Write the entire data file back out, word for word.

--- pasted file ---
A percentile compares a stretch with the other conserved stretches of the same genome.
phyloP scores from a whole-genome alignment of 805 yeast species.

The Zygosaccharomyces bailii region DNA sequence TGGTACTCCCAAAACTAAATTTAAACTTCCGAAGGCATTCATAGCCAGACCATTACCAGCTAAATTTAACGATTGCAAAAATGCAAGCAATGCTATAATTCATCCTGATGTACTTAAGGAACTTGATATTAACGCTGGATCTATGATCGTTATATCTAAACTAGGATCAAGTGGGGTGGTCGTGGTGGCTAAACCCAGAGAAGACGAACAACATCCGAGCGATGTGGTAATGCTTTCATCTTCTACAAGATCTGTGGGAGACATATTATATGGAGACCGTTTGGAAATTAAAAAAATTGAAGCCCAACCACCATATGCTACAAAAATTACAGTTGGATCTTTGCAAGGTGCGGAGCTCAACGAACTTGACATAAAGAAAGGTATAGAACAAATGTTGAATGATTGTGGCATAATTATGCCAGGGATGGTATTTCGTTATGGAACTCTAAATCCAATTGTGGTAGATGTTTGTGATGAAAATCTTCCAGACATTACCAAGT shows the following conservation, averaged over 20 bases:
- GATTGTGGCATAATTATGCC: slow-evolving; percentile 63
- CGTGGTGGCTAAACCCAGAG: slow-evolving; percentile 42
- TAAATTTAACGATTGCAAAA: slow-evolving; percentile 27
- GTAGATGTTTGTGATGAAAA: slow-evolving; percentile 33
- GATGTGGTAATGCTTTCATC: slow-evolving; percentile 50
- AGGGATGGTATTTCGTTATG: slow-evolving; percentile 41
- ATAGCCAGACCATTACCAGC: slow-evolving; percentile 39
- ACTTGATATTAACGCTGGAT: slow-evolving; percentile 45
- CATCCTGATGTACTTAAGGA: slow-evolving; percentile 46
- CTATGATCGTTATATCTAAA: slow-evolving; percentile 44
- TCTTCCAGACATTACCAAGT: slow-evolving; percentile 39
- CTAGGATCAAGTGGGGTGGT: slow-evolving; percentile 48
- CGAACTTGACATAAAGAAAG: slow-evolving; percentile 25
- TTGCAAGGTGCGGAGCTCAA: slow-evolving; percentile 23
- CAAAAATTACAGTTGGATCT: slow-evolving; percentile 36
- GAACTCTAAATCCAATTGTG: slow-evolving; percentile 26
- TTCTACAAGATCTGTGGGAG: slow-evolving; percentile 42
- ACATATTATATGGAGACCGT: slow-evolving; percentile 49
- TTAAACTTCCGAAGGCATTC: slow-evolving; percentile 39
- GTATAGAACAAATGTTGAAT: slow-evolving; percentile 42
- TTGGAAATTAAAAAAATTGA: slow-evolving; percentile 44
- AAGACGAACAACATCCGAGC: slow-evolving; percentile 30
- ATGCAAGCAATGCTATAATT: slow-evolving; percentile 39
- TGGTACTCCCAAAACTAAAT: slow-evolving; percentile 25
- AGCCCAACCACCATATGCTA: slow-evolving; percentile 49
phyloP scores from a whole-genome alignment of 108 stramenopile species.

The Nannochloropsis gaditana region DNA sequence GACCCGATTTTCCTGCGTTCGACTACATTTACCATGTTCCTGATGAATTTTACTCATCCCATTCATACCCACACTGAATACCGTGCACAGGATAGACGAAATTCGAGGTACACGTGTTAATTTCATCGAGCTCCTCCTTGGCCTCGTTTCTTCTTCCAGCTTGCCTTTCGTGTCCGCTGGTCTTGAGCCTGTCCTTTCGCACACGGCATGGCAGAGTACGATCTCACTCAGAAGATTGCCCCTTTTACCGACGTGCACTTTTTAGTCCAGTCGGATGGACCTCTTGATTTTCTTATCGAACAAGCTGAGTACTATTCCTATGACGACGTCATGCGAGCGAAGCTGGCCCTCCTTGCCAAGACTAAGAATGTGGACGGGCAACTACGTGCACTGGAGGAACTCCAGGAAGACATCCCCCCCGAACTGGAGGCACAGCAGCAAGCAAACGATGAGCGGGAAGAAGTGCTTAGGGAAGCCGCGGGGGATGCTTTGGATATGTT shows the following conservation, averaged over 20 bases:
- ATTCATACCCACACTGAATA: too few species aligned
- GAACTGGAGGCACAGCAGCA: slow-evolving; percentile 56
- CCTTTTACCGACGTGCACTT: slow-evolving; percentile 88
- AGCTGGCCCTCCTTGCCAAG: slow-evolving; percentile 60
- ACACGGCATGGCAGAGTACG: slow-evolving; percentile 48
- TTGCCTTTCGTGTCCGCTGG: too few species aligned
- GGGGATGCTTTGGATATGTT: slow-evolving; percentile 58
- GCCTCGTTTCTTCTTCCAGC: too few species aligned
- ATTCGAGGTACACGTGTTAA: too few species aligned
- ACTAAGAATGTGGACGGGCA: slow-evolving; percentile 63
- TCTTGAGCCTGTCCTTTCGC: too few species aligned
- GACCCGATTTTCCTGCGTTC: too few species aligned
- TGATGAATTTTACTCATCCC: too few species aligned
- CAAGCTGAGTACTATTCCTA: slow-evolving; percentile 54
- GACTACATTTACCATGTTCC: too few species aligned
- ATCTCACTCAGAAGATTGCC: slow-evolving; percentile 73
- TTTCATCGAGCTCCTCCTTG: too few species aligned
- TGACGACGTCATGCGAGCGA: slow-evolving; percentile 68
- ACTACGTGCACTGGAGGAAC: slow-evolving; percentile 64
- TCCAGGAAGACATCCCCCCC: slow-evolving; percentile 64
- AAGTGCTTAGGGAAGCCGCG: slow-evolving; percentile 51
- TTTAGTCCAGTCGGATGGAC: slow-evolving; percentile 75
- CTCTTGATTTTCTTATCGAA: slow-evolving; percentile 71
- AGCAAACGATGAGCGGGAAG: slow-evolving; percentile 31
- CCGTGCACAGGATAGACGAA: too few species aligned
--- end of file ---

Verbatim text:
A percentile compares a stretch with the other conserved stretches of the same genome.
phyloP scores from a whole-genome alignment of 805 yeast species.

The Zygosaccharomyces bailii region DNA sequence TGGTACTCCCAAAACTAAATTTAAACTTCCGAAGGCATTCATAGCCAGACCATTACCAGCTAAATTTAACGATTGCAAAAATGCAAGCAATGCTATAATTCATCCTGATGTACTTAAGGAACTTGATATTAACGCTGGATCTATGATCGTTATATCTAAACTAGGATCAAGTGGGGTGGTCGTGGTGGCTAAACCCAGAGAAGACGAACAACATCCGAGCGATGTGGTAATGCTTTCATCTTCTACAAGATCTGTGGGAGACATATTATATGGAGACCGTTTGGAAATTAAAAAAATTGAAGCCCAACCACCATATGCTACAAAAATTACAGTTGGATCTTTGCAAGGTGCGGAGCTCAACGAACTTGACATAAAGAAAGGTATAGAACAAATGTTGAATGATTGTGGCATAATTATGCCAGGGATGGTATTTCGTTATGGAACTCTAAATCCAATTGTGGTAGATGTTTGTGATGAAAATCTTCCAGACATTACCAAGT shows the following conservation, averaged over 20 bases:
- GATTGTGGCATAATTATGCC: slow-evolving; percentile 63
- CGTGGTGGCTAAACCCAGAG: slow-evolving; percentile 42
- TAAATTTAACGATTGCAAAA: slow-evolving; percentile 27
- GTAGATGTTTGTGATGAAAA: slow-evolving; percentile 33
- GATGTGGTAATGCTTTCATC: slow-evolving; percentile 50
- AGGGATGGTATTTCGTTATG: slow-evolving; percentile 41
- ATAGCCAGACCATTACCAGC: slow-evolving; percentile 39
- ACTTGATATTAACGCTGGAT: slow-evolving; percentile 45
- CATCCTGATGTACTTAAGGA: slow-evolving; percentile 46
- CTATGATCGTTATATCTAAA: slow-evolving; percentile 44
- TCTTCCAGACATTACCAAGT: slow-evolving; percentile 39
- CTAGGATCAAGTGGGGTGGT: slow-evolving; percentile 48
- CGAACTTGACATAAAGAAAG: slow-evolving; percentile 25
- TTGCAAGGTGCGGAGCTCAA: slow-evolving; percentile 23
- CAAAAATTACAGTTGGATCT: slow-evolving; percentile 36
- GAACTCTAAATCCAATTGTG: slow-evolving; percentile 26
- TTCTACAAGATCTGTGGGAG: slow-evolving; percentile 42
- ACATATTATATGGAGACCGT: slow-evolving; percentile 49
- TTAAACTTCCGAAGGCATTC: slow-evolving; percentile 39
- GTATAGAACAAATGTTGAAT: slow-evolving; percentile 42
- TTGGAAATTAAAAAAATTGA: slow-evolving; percentile 44
- AAGACGAACAACATCCGAGC: slow-evolving; percentile 30
- ATGCAAGCAATGCTATAATT: slow-evolving; percentile 39
- TGGTACTCCCAAAACTAAAT: slow-evolving; percentile 25
- AGCCCAACCACCATATGCTA: slow-evolving; percentile 49
phyloP scores from a whole-genome alignment of 108 stramenopile species.

The Nannochloropsis gaditana region DNA sequence GACCCGATTTTCCTGCGTTCGACTACATTTACCATGTTCCTGATGAATTTTACTCATCCCATTCATACCCACACTGAATACCGTGCACAGGATAGACGAAATTCGAGGTACACGTGTTAATTTCATCGAGCTCCTCCTTGGCCTCGTTTCTTCTTCCAGCTTGCCTTTCGTGTCCGCTGGTCTTGAGCCTGTCCTTTCGCACACGGCATGGCAGAGTACGATCTCACTCAGAAGATTGCCCCTTTTACCGACGTGCACTTTTTAGTCCAGTCGGATGGACCTCTTGATTTTCTTATCGAACAAGCTGAGTACTATTCCTATGACGACGTCATGCGAGCGAAGCTGGCCCTCCTTGCCAAGACTAAGAATGTGGACGGGCAACTACGTGCACTGGAGGAACTCCAGGAAGACATCCCCCCCGAACTGGAGGCACAGCAGCAAGCAAACGATGAGCGGGAAGAAGTGCTTAGGGAAGCCGCGGGGGATGCTTTGGATATGTT shows the following conservation, averaged over 20 bases:
- ATTCATACCCACACTGAATA: too few species aligned
- GAACTGGAGGCACAGCAGCA: slow-evolving; percentile 56
- CCTTTTACCGACGTGCACTT: slow-evolving; percentile 88
- AGCTGGCCCTCCTTGCCAAG: slow-evolving; percentile 60
- ACACGGCATGGCAGAGTACG: slow-evolving; percentile 48
- TTGCCTTTCGTGTCCGCTGG: too few species aligned
- GGGGATGCTTTGGATATGTT: slow-evolving; percentile 58
- GCCTCGTTTCTTCTTCCAGC: too few species aligned
- ATTCGAGGTACACGTGTTAA: too few species aligned
- ACTAAGAATGTGGACGGGCA: slow-evolving; percentile 63
- TCTTGAGCCTGTCCTTTCGC: too few species aligned
- GACCCGATTTTCCTGCGTTC: too few species aligned
- TGATGAATTTTACTCATCCC: too few species aligned
- CAAGCTGAGTACTATTCCTA: slow-evolving; percentile 54
- GACTACATTTACCATGTTCC: too few species aligned
- ATCTCACTCAGAAGATTGCC: slow-evolving; percentile 73
- TTTCATCGAGCTCCTCCTTG: too few species aligned
- TGACGACGTCATGCGAGCGA: slow-evolving; percentile 68
- ACTACGTGCACTGGAGGAAC: slow-evolving; percentile 64
- TCCAGGAAGACATCCCCCCC: slow-evolving; percentile 64
- AAGTGCTTAGGGAAGCCGCG: slow-evolving; percentile 51
- TTTAGTCCAGTCGGATGGAC: slow-evolving; percentile 75
- CTCTTGATTTTCTTATCGAA: slow-evolving; percentile 71
- AGCAAACGATGAGCGGGAAG: slow-evolving; percentile 31
- CCGTGCACAGGATAGACGAA: too few species aligned